Epilepsy does not have a good PR rating in Uganda. Traditionally it is associated with witchcraft, madness and is thought of as being contagious. And unfortunate as it is, it’s not hard to see where these stigmas come from.


Over and over you hear the same stories “she was okay, but then the devil got her and gave her convulsions and now she’s mad”, “he was okay until he went to the village when he was six and there someone was jealous because he was a handsome boy so they witched him and now he’s like this” and so on…
Christine’s epilepsy went uncontrolled for years unfortunately leaving her with irreversible brain damage. Luckily, her parents now know where to access medication for her and she will be starting the SSF SEN class this term
It is not uncommon around both village and town to bump into the local “crazy” from time to time. I was saddened to hear that the “crazy” most local to our nursery, is in fact a man who suffers with epilepsy. “You see he used to be okay,” they told me, “but from time to time he falls down and shakes and the convulsions take him. And after some time, his minds went off and now he’s like this. He can’t look after himself and most people are scared to go near him.” It is clear to me, this man is not “crazy” but moreover the victim of preventable brain damage caused by uncontrolled seizures.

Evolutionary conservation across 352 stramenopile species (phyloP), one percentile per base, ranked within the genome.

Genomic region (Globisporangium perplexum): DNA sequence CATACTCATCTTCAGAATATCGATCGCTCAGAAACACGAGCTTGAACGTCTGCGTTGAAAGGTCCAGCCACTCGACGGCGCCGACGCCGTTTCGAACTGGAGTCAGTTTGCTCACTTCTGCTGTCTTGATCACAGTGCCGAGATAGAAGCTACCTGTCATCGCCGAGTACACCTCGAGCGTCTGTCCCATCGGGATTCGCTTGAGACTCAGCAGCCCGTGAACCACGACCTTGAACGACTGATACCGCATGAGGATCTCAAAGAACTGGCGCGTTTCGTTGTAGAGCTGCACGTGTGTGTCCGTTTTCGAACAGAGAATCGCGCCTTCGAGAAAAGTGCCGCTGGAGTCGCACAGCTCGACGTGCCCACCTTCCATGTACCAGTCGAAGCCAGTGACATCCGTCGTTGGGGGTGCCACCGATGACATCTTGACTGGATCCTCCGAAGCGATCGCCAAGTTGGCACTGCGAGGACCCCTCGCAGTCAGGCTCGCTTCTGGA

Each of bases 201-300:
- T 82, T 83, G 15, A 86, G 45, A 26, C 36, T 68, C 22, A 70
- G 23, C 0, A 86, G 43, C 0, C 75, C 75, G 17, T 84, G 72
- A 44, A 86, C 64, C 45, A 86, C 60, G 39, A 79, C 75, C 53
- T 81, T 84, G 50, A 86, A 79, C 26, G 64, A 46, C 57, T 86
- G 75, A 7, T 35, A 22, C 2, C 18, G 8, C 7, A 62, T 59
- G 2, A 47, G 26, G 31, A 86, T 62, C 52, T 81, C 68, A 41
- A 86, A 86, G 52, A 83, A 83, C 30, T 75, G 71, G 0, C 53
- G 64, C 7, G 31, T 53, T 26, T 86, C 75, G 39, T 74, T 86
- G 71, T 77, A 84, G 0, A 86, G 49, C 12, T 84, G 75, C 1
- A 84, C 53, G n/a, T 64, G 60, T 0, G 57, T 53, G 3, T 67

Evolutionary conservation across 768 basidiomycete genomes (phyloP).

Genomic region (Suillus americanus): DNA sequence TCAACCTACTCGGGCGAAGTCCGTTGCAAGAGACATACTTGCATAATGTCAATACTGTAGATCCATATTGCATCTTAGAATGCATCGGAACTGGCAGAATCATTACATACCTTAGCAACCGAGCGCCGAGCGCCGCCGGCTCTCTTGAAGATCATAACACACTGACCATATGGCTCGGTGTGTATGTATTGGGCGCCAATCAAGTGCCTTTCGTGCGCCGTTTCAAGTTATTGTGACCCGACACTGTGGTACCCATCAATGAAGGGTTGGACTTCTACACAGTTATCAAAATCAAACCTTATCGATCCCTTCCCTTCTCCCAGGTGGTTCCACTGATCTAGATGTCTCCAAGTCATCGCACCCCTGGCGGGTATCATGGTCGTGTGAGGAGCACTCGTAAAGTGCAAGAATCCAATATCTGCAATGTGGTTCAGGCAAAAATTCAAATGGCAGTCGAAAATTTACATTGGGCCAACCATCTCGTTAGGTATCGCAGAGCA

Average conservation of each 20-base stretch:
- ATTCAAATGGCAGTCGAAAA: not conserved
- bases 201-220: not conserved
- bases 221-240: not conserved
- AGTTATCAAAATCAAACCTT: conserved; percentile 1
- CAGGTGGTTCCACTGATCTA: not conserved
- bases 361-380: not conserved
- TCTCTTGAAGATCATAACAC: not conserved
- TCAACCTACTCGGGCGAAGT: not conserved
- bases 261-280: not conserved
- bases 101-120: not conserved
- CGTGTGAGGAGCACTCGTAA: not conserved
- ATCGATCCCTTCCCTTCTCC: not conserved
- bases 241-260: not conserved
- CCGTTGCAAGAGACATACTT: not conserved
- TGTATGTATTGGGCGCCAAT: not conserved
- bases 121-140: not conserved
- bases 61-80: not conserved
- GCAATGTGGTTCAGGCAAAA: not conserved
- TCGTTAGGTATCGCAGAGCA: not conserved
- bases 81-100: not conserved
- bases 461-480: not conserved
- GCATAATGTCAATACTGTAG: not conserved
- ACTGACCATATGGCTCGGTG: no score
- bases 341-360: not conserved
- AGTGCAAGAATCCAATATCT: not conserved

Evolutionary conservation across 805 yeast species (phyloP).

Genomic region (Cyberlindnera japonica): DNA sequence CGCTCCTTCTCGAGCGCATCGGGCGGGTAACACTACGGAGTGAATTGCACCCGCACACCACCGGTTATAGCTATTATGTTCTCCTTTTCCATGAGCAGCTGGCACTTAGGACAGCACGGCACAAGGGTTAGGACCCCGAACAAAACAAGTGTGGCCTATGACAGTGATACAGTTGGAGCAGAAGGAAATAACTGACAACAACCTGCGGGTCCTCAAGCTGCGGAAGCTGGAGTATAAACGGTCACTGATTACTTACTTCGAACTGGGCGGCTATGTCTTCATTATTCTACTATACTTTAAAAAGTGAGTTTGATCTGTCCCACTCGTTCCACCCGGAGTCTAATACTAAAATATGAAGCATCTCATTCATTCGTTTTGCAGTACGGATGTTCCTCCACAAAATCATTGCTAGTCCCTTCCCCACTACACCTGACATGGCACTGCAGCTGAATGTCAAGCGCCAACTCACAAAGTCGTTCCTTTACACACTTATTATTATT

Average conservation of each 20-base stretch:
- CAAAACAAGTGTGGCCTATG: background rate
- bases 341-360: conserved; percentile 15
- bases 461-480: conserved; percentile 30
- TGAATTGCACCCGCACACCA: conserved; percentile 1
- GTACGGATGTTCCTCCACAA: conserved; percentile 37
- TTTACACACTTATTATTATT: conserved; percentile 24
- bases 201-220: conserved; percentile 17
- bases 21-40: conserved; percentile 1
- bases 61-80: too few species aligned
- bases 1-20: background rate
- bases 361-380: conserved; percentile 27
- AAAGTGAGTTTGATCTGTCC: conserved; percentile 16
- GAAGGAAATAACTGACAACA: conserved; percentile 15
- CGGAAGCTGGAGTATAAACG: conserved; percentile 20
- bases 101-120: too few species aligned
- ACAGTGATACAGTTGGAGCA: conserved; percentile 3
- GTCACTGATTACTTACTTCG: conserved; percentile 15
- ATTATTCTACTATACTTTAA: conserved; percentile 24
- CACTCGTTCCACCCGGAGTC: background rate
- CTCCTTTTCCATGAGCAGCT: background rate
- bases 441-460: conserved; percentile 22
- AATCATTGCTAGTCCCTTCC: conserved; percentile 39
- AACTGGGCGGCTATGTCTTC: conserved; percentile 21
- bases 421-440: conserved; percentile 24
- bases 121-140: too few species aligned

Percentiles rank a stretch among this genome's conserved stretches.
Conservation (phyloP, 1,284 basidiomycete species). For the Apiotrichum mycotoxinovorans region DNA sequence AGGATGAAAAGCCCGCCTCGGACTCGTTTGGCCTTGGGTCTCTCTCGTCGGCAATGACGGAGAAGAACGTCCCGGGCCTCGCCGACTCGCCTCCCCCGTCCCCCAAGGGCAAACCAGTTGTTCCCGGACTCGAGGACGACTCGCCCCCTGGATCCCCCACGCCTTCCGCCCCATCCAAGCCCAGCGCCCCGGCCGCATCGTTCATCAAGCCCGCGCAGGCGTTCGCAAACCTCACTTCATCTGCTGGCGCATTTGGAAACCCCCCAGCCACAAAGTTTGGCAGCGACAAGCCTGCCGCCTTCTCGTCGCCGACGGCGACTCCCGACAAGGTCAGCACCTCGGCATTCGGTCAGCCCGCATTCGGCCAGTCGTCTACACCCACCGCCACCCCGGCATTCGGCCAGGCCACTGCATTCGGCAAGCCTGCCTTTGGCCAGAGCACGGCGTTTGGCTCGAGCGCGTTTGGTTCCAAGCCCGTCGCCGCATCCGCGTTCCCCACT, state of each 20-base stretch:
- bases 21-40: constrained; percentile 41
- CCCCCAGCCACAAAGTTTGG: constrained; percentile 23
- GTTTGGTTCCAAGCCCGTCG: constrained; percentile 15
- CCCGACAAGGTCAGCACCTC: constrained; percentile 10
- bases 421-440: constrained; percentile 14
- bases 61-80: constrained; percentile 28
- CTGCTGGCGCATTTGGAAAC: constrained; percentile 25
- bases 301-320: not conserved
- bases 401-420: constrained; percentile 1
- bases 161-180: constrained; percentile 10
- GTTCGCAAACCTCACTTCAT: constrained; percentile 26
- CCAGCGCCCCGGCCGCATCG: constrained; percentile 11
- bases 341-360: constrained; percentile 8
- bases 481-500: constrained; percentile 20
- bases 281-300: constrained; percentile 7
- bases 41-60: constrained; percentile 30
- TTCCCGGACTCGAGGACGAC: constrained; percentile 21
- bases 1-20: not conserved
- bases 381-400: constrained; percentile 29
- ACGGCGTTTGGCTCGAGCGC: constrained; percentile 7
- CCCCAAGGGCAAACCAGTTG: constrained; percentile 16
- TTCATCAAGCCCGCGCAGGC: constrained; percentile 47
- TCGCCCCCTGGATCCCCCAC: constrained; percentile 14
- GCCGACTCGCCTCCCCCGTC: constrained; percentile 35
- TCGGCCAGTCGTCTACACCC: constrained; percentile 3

On an outreach with Home of Hope Ministries earlier this year, we came across a local government leader who quite calmly and pleasantly told us we were mistaken and of course epilepsy was catching. He remembered fondly, with a big grin, the times when he was a boy when they took the local epileptic, who was isolated in a hut alone, food that they pushed to the door with a long stick for fear of catching the sickness. He thanked us for our “sensitization” and for correcting him on this fact, but I fear this old man’s thoughts and opinions had not really changed.


Home of Hope Ministries Director, Edith, gives a sensitisation speech during an outreach.



Luckily, Home of Hope Ministries achieved what they set out to do that day, which was to distribute monthly anticonvulsant medication to the epileptic children of the rural communities. Epilepsy medication is free from government hospitals, but how are you to know that? And even if you know, how are you to afford transportation? With initiative like this, replicated by many organisations, many remote villagers are getting the chance to treat their children and, just as importantly, learning about the true nature of epilepsy, that is: it is not contagious; it is not the devil; it is congenital or the result of brain injury or sickness and; it is usually controllable.
The medical officer with Home of Hope Ministries distributes anticonvulsant medication free of charge in the community



Hopefully these children will have a chance of a happy and productive future, unlike their “crazy” and isolated adult counterparts.